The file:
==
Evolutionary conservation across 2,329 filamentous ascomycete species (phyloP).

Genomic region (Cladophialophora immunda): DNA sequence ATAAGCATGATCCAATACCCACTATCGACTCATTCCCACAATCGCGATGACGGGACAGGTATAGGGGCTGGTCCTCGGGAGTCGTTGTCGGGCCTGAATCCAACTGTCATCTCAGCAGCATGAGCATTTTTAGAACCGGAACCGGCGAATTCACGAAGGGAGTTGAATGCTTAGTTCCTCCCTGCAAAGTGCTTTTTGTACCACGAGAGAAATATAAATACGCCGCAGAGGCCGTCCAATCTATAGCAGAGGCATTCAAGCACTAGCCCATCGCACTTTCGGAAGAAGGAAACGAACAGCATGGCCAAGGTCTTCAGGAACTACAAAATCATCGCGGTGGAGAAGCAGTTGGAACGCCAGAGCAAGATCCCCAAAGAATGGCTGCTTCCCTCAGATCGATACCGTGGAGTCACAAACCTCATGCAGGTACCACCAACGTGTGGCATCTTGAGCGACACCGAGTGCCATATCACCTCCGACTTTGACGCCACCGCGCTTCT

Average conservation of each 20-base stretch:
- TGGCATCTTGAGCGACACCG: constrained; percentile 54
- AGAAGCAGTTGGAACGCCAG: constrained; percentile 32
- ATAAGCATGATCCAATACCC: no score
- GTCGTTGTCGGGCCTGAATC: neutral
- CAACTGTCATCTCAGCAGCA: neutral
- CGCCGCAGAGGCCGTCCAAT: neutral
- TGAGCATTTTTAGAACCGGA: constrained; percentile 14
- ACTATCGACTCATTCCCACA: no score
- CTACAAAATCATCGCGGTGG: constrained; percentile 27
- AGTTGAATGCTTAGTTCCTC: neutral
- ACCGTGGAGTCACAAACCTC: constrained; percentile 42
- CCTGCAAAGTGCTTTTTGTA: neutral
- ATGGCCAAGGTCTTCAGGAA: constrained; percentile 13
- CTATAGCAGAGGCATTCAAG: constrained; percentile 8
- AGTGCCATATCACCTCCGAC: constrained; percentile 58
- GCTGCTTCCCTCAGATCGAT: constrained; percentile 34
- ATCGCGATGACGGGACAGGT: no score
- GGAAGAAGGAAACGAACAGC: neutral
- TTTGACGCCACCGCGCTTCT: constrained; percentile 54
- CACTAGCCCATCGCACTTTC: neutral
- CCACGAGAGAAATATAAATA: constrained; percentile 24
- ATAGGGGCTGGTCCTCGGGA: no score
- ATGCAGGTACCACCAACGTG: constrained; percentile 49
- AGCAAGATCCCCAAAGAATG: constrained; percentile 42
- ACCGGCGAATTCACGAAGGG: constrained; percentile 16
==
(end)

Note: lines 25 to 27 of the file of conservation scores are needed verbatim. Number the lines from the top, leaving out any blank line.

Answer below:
- ATAGGGGCTGGTCCTCGGGA: no score
- ATGCAGGTACCACCAACGTG: constrained; percentile 49
- AGCAAGATCCCCAAAGAATG: constrained; percentile 42